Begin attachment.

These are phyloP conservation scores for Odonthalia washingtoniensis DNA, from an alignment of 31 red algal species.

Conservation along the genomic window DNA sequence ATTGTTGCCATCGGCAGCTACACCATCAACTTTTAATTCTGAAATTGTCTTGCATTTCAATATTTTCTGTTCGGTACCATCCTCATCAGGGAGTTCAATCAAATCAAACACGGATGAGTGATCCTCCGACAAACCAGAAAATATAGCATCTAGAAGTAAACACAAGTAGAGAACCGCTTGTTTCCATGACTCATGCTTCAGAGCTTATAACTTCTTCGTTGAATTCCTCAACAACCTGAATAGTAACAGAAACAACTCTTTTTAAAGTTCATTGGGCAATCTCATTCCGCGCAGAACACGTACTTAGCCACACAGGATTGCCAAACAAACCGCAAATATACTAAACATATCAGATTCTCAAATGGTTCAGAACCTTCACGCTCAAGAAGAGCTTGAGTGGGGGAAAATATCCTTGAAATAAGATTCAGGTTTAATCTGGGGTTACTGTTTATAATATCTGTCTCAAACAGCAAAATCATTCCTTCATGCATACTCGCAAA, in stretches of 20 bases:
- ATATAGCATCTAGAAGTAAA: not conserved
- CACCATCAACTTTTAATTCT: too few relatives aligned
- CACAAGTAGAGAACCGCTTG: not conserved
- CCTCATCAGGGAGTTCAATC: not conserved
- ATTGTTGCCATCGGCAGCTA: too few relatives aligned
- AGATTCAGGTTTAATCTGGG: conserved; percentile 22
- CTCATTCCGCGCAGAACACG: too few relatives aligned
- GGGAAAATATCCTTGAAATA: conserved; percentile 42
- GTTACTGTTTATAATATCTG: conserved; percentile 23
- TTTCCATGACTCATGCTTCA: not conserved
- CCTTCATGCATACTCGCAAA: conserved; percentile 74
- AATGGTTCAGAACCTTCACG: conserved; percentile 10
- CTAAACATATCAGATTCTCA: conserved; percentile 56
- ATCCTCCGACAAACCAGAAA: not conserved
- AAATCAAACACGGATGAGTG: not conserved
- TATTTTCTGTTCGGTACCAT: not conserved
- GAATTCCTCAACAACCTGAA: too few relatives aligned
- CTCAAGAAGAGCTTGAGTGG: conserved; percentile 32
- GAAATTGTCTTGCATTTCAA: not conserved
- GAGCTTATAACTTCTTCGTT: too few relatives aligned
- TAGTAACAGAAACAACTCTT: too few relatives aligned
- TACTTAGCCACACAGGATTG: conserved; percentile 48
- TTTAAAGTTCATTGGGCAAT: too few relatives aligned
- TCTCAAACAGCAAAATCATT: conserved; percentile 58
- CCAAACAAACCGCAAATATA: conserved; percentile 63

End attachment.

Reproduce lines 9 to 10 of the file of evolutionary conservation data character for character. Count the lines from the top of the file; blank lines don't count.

- CTCATTCCGCGCAGAACACG: too few relatives aligned
- GGGAAAATATCCTTGAAATA: conserved; percentile 42